“You understand that things have to change,” Mr. Gibney, the documentary filmmaker, said. “The part that I’m concerned about is that the ability to be a curator of really high-quality stuff seems not to be as important.”
And what will become of the high-priced parties?
Mr. Carter, the former Vanity Fair editor as well as a producer of Mr. Gibney’s new documentary, was referring to Mr. Plepler when he spoke of the value of such gatherings. “Richard calls them halo events,” he said. “They’re very important. If someone makes a film with HBO, they know it’s going to get noticed, and they feel like they’re being acknowledged.”
After the guests had finished their steaks and three-berry shortcake desserts, the room began to empty out. At 11:33 p.m., a waiter in a white jacket made his final rounds. He barely broke stride as he swooped in and removed Mr. Plepler’s name card.
天将图库有玄机【当】【雪】【樱】【急】【匆】【匆】【来】【到】【大】【雪】【山】【门】【口】【时】，【倒】【是】【把】【守】【门】【的】【第】【一】【惊】【了】【一】【跳】。 【他】【没】【想】【到】，【这】【个】【平】【日】【里】【高】【傲】【清】【霜】【的】【女】【子】，【竟】【然】【会】【亲】【自】【来】【接】【这】【个】【剑】【离】。 【守】【门】【弟】【子】【急】【忙】【向】【雪】【樱】【告】【罪】【一】【番】。 【雪】【樱】【淡】【淡】【的】【回】【了】【一】【句】：“【做】【的】【不】【错】”【之】【后】，【便】【领】【着】【剑】【离】【和】【罗】【裳】【走】【了】【进】【去】。 “【雪】【师】【姐】，【门】【派】【到】【底】【出】【了】【什】【么】【事】？【我】【师】【父】【呢】？”【几】【人】【走】【了】
“【小】【姐】【凛】【儿】【怎】【么】【样】【了】！” 【龙】【心】【悦】【面】【上】【虽】【然】【很】【平】【静】，【可】【是】【眼】【中】，【却】【流】【露】【出】【了】【些】【许】【慌】【张】，【流】【风】【的】【心】【顿】【时】【咯】【噔】【了】【一】【下】。 【小】【姐】【不】【管】【遇】【到】【什】【么】【事】【情】，【都】【果】【断】【冷】【静】，【很】【少】【会】【出】【现】【慌】【张】【的】【情】【绪】。 【露】【出】【如】【此】【神】【情】，【难】【道】【凛】【儿】【真】【的】【死】【了】！ “【心】【悦】，【快】【说】！【凛】【儿】【到】【底】【怎】【么】【了】？” 【龙】【心】【悦】【有】【些】【心】【神】【不】【宁】，【挠】【了】【挠】【自】【己】【的】【头】【发】
【时】【清】【浅】【回】【到】【原】【来】【的】【位】【置】【坐】【下】，【就】【听】【到】【侯】【潇】【潇】【再】【嚷】【嚷】【着】【自】【己】【的】【名】【贵】【手】【链】【丢】【了】，【时】【清】【浅】【众】【人】【将】【目】【光】【不】【约】【而】【同】【的】【转】【向】【了】【时】【清】【浅】。 【时】【清】【浅】【无】【辜】【的】【看】【着】【众】【人】，【侯】【潇】【潇】【过】【来】【眼】【神】【不】【善】【的】【看】【着】【时】【清】【浅】【说】：“【你】【有】【没】【有】【偷】【了】【我】【的】【手】【链】。” 【时】【清】【浅】【懒】【懒】【的】【用】【手】【指】【掏】【了】【掏】【自】【己】【的】【耳】【朵】【说】：“【你】【说】【什】【么】？【我】【有】【没】【有】【偷】【了】【你】【的】【手】【链】，【嗯】……
‘【长】【安】【大】【侠】’【上】【楼】【之】【后】，‘【长】【安】【三】【傻】’【就】【听】【话】【地】【撤】【走】【了】，【毕】【竟】【今】【日】【是】【中】【秋】【佳】【节】，【皇】【宫】【与】【长】【孙】【府】【都】【有】【宴】【席】【节】【庆】【等】【事】。 【三】【人】【走】【在】【洒】【扫】【一】【清】【不】【见】【一】【点】【血】【迹】【的】【九】【回】【街】【上】，【完】【全】【不】【知】【道】【这】【热】【闹】【依】【旧】【的】【长】【街】【上】【昨】【晚】【是】【怎】【样】【的】【血】【腥】【残】【酷】，【但】【三】【人】【的】【心】【情】【或】【多】【或】【少】【被】【刚】【才】【顾】【长】【安】【的】【表】【现】【有】【所】【影】【响】—— 【他】【们】【很】【开】【心】。 “【终】【于】【不】【用】
【武】【崇】【训】【神】【情】【严】【峻】，【快】【马】【加】【鞭】，【奔】【回】【梁】【王】【府】。 “【父】【王】【何】【在】？” “【在】【书】【房】……”【门】【房】【话】【没】【说】【完】，【武】【崇】【训】【已】【然】【一】【阵】【风】【冲】【了】【进】【去】。 【他】【脑】【子】【虽】【不】【算】【太】【灵】【光】，【但】【也】【识】【得】【轻】【重】。 【父】【亲】【武】【三】【思】【交】【代】【他】【寻】【摸】【少】【年】【俊】【彦】，【能】【配】【得】【上】【妹】【妹】【方】【城】【县】【主】【的】，【自】【要】【到】【累】【世】【宦】【门】，【或】【者】【高】【官】【显】【爵】【的】【府】【邸】【里】【头】【找】。 【他】【一】【人】【人】【脉】【有】【限】，【少】天将图库有玄机【准】【确】【地】【来】【说】，【安】【沅】【是】【想】【到】【了】【谭】【诗】【韫】【可】【能】【是】【用】【的】【什】【么】【凶】【器】【了】！ “【上】【一】【次】【我】【和】【祖】【奶】【奶】【去】【谭】【家】【的】【古】【博】【展】。” “【谭】【战】【特】【意】【介】【绍】【过】【他】【收】【藏】【的】【一】【把】【玄】【铁】【剑】，【据】【说】【是】【铁】【陨】【石】【铸】【造】【而】【成】【的】，【铁】【占】【比】【有】90%【左】【右】，【镍】【含】【量】【也】【有】8%。” “【如】【果】【是】【用】【这】【把】【剑】【来】【砍】【的】【话】，【有】【没】【有】【可】【能】【一】【下】【就】。。【断】【了】？” 【安】【沅】【这】【么】【说】【着】，【萧】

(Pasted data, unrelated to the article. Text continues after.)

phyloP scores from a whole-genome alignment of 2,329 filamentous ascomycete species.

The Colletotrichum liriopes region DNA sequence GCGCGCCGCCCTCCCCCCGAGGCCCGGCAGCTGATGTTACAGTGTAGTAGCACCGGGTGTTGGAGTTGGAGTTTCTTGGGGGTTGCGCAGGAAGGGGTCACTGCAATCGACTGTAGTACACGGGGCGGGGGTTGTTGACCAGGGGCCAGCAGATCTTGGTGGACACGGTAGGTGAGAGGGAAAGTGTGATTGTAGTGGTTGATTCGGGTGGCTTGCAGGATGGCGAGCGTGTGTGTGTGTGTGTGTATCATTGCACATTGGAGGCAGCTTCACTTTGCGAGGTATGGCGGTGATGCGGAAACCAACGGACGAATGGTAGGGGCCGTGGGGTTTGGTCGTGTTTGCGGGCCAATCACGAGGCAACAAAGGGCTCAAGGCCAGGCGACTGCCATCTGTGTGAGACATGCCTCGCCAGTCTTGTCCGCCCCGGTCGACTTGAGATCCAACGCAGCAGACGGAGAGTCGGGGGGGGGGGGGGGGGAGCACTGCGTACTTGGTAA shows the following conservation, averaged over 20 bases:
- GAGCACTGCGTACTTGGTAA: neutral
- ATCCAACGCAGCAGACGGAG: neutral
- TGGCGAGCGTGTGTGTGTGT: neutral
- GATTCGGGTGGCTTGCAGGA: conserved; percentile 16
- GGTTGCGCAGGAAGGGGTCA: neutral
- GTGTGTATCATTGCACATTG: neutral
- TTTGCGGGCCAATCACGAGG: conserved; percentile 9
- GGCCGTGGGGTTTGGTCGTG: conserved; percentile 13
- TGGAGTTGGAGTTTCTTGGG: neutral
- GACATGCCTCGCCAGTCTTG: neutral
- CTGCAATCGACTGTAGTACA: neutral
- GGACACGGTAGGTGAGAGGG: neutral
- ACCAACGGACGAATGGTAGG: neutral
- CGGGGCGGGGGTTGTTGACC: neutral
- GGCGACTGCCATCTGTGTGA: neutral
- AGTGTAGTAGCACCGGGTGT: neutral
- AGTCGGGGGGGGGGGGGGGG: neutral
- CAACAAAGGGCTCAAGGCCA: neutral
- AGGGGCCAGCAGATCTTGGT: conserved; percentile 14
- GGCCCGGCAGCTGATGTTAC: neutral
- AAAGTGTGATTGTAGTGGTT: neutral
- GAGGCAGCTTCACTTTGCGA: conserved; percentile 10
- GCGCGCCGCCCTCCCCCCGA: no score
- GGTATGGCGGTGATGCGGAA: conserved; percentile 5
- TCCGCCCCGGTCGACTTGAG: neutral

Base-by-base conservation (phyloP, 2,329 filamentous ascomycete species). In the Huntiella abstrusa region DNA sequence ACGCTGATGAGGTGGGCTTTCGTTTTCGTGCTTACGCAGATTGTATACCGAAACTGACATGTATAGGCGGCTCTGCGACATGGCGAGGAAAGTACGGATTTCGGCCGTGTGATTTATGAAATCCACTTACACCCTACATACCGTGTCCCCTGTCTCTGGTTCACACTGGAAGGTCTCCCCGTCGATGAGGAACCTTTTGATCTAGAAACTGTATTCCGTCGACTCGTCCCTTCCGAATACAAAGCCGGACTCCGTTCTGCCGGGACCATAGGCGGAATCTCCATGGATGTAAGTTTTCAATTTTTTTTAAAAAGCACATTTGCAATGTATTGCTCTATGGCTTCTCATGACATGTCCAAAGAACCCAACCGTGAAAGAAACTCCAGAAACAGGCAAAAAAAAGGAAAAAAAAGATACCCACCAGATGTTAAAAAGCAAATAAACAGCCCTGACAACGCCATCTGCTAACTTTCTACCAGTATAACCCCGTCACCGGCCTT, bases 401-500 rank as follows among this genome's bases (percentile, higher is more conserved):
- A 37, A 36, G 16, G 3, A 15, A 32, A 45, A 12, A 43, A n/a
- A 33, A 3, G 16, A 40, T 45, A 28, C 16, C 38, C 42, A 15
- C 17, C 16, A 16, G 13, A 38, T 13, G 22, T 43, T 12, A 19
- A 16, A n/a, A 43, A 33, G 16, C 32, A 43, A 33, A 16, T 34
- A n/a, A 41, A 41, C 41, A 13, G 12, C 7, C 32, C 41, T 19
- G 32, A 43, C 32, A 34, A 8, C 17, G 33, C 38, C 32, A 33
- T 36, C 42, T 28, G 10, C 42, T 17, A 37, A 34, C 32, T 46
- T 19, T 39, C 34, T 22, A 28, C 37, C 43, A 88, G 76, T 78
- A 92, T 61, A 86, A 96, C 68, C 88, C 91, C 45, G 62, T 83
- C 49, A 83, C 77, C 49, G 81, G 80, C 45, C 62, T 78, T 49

“【唔】，【希】【望】【我】【下】【来】【啊】……【既】【然】【如】【此】，【那】【就】【没】【办】【法】【了】。” 【莎】【莎】【乖】【乖】【下】【来】，【坐】【在】【叶】【丞】【隔】【壁】【的】【位】【子】【上】。 【接】【着】【出】【声】：“【唔】……” 【她】【一】【副】【百】【思】【不】【解】【的】【样】【子】【思】【索】【着】。 【夏】【依】【似】【乎】【松】【了】【口】【气】，【这】【点】【让】【叶】【丞】【略】【带】【罪】【恶】【感】。 【从】【一】【旁】【传】【来】【莎】【莎】【念】【念】【有】【词】【着】“【是】【什】【么】【不】【对】【呢】……【是】【嫌】【重】【吗】”【的】【声】【音】。【接】【下】【来】【这】【回】【她】【点】【头】“【嗯】”
“【怎】【么】，【有】【事】？”【盛】【星】【泽】【瞥】【了】【她】【一】【眼】，【看】【到】【她】【小】【脸】【上】【忐】【忑】【不】【安】【的】【表】【情】，【微】【不】【可】【查】【地】【勾】【了】【一】【下】【唇】。 “【嗯】……【糖】【糖】【给】【了】【我】【一】【瓶】【绝】【世】【好】【酒】，【特】【别】【好】，【堪】【称】【世】【界】【第】【一】！【但】【是】【太】【烈】，【我】【不】【会】【喝】，【我】【想】【送】【给】【你】。” 【盛】【星】【泽】【意】【兴】【阑】【珊】【道】：“【我】【平】【时】【也】【不】【怎】【么】【喝】【酒】，【一】【个】【人】【喝】【没】【意】【思】。” “【我】【送】【你】【肯】【定】【跟】【你】【一】【起】【喝】！”【林】【繁】【热】
【夏】【朝】【阳】【的】【脸】【色】【变】【得】【惨】【白】，【看】【起】【来】【十】【分】【吓】【人】。 【沐】【橙】【第】【一】【时】【间】【发】【现】【了】【她】【的】【不】【对】【劲】，【她】【拉】【着】【夏】【朝】【阳】【的】【手】:“【朝】【阳】，【你】【这】【是】【怎】【么】【了】？” “【各】【位】【大】【哥】，【我】【朋】【友】【不】【舒】【服】，【能】【不】【能】【让】【我】【们】【先】【带】【她】【去】【看】【看】？”【强】【装】【镇】【定】【的】【方】【泽】【直】【接】【懵】【了】，【唯】【一】【的】【理】【智】【告】【诉】【他】，【要】【赶】【紧】【带】【夏】【朝】【阳】【出】【去】。 【黑】【衣】【人】【看】【了】【看】【夏】【朝】【阳】，【虽】【然】【看】【不】【清】【他】【的】【表】
【一】【个】【拥】【有】【真】【神】【神】【体】、【吸】【纳】【黑】【暗】【之】【力】【形】【成】【意】【识】【的】【个】【体】【有】【多】【强】？【在】【没】【有】【正】【面】【接】【触】【之】【前】，【洛】【尔】【不】【清】【楚】【这】【是】【一】【个】【什】【么】【概】【念】。 【但】【是】【他】【知】【道】【赤】【瞳】【神】【兽】【的】【强】【大】。【贤】【者】【商】【店】【中】【虽】【然】【仅】【仅】【是】【赤】【瞳】【神】【兽】【的】【一】【缕】【意】【识】，【却】【丝】【毫】【不】【妨】【碍】【感】【受】【他】【的】【强】【悍】。 【按】【照】【之】【前】【赤】【瞳】【神】【兽】【的】【说】【法】，【他】【拥】【有】【半】【神】【的】【力】【量】，【并】【且】【被】【奥】【拉】【格】·【纳】【罗】【斯】【真】【神】【祝】【福】【过】，